• The <process_id> is CDMSSubsetVariable so locate the process directory and find the python module called <process_id>Helpers.py (in this case CDMSSubsetVariableHelpers.py. Within that module find the class with the same name as the module.
  • Create an instance of that class and then call the method (<method_name> in the URL) called variables.
  • Send the contents of the <query_string> to the method as a dictionary of parameters.

When the method is called it attempts to return a JSON response structured as:

response = {"response":
                  {"defined": True,
                   "labels": [list of labels],
                   "values": [list of values],
                   "information": "Please select a dataset from the list."}
            "requested_url": "/proc_helpers/inputs/Subsetter/method?&parameter_name=Dataset"

If the response is defined then the CWUI form will interpret the [list of labels] and [list of values] to populate the form field for the input parameter specified.

The <process_id>Helpers.py class can be used for other supporting code to add specific features to a process. For example, the following call renders an HTML table of available datasets for the Subsetter process:


4.3. Supported processes

4.3.1. Processes supported by the current COWS WPS

Supported processes are those that have been developed to perform functions that are likely to be useful to groups deploying the WPS in many different environments. Because of this they are distributed with the code. This section provides a description of the processes currently supported. Climate Data Operators (CDO) Processes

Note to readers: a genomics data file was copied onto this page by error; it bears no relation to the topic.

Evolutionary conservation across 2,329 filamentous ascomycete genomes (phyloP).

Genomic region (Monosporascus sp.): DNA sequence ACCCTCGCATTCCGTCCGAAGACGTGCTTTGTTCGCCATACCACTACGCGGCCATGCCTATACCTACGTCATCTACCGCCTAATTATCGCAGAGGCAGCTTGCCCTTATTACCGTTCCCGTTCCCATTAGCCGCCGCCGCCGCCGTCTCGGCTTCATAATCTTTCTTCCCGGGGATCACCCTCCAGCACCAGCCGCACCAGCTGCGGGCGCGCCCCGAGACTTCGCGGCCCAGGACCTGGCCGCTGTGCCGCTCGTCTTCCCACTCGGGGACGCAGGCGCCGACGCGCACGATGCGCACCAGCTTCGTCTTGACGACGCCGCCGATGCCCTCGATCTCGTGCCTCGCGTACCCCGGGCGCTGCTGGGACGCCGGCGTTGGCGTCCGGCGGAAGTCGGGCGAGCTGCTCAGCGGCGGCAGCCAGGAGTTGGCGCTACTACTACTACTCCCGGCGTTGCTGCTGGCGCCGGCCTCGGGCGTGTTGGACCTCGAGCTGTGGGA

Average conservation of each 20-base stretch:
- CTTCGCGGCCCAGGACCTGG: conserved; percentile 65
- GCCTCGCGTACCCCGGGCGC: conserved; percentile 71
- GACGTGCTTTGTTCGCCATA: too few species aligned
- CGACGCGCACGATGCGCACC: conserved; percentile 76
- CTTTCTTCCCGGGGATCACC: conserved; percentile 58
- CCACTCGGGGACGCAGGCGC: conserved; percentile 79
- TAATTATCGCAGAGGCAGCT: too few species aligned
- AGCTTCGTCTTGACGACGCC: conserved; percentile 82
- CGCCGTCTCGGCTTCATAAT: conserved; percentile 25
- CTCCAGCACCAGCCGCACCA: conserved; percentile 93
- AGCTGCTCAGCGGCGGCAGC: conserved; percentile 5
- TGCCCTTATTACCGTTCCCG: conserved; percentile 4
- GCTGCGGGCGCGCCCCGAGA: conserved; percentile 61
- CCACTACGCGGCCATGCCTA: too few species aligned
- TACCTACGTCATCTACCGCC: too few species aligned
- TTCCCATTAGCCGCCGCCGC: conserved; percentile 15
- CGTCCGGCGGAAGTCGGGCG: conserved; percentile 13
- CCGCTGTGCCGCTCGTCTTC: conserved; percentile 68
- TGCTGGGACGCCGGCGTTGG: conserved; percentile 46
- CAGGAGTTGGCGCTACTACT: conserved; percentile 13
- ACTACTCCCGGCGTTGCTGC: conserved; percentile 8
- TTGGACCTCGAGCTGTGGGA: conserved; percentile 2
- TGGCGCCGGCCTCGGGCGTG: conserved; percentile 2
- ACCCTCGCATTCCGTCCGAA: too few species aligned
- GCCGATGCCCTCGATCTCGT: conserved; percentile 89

Climate Data Operators (CDO) is a very useful command-line tool for manipulating climate data files. Some processes have been developed within the COWS WPS that wrap some of the CDO functionality. See the Climate Data Operators (CDO) WPS Processes section for more details. Subsetter Process

The “Subsetter” is a tool that allows the extraction of variable subsets from a range of datasets. The user can select a dataset, a single variable, time range and bounding box. The output format can also be selected (NetCDF or CSV) along with instructions on how to divide output files into sensible time chunks. The tool uses CDAT’s CDMS (Climate Data Management System) libraries to interact with the datasets in the archives. The extraction jobs run on the batch processing servers and the user is e-mailed when the job has completed. Datasets are typically described in Climate Data Markup Language (CDML). See the The Subsetter data extraction Process section for more details. Plotting tools . plot data from a NetCDF file TestDap